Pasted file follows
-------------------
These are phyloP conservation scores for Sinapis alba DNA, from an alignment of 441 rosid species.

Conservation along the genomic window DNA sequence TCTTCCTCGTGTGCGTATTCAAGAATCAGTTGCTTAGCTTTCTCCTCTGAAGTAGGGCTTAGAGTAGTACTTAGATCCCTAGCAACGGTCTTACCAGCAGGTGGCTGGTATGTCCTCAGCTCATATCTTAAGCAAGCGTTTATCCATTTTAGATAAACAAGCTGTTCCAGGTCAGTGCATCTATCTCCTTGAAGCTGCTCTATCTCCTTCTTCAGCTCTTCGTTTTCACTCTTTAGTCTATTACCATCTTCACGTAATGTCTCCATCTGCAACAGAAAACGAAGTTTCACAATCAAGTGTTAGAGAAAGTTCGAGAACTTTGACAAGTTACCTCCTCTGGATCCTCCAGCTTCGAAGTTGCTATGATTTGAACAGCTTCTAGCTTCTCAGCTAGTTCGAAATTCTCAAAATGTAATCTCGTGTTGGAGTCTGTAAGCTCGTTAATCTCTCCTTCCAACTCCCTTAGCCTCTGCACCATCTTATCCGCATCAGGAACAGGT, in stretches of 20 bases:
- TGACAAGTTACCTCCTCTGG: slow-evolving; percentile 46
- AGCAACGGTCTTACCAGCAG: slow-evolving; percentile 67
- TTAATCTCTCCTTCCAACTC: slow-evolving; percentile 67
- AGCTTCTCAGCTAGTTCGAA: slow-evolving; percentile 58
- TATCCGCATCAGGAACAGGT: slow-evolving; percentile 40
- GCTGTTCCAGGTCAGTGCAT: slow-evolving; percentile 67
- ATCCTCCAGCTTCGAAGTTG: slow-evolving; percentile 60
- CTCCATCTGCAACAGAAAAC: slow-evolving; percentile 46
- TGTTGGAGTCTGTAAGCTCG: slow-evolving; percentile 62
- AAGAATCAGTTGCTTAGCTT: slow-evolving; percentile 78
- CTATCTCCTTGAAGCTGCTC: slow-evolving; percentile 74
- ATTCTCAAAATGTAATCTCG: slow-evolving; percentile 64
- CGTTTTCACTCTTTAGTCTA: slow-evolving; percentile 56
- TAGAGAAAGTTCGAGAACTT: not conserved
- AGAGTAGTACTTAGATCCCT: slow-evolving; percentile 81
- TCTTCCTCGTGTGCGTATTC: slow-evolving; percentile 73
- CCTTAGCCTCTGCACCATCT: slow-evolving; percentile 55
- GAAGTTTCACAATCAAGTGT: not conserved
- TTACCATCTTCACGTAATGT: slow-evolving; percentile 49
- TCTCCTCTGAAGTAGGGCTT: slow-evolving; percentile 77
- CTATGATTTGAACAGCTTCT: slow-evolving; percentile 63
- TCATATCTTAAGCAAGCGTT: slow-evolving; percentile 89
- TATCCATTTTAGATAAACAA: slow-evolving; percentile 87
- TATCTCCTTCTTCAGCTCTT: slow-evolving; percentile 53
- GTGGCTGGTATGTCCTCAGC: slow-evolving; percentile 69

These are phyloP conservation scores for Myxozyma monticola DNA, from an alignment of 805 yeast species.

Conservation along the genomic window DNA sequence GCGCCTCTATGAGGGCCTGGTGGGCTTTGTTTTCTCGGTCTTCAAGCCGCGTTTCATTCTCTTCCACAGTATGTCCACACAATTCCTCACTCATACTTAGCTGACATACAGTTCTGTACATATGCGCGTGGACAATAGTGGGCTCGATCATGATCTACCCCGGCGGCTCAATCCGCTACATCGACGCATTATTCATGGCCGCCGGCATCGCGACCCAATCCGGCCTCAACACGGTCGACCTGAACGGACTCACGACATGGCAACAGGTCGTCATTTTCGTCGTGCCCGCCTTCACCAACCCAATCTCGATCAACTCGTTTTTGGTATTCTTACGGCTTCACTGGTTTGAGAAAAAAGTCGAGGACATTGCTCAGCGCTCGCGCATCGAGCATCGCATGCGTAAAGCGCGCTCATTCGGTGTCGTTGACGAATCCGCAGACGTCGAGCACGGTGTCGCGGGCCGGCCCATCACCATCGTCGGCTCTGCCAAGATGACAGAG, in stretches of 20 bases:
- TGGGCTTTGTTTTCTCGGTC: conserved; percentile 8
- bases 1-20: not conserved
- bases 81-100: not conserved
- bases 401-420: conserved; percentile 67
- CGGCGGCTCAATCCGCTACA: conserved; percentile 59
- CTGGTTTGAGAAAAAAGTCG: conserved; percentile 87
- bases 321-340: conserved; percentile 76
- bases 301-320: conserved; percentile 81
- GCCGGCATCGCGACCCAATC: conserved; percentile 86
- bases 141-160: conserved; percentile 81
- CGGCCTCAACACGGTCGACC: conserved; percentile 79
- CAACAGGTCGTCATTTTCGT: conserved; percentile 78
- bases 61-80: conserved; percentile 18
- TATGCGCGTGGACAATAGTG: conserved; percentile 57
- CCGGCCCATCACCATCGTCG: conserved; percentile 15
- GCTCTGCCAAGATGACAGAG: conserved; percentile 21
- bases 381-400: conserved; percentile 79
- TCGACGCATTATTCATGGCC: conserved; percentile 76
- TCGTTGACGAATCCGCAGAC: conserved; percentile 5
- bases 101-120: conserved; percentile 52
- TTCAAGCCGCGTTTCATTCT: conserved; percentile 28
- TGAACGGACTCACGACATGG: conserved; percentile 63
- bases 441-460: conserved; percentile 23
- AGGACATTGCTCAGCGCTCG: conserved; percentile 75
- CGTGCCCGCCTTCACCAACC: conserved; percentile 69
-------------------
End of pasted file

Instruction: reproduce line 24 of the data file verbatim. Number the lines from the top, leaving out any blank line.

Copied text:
- TCATATCTTAAGCAAGCGTT: slow-evolving; percentile 89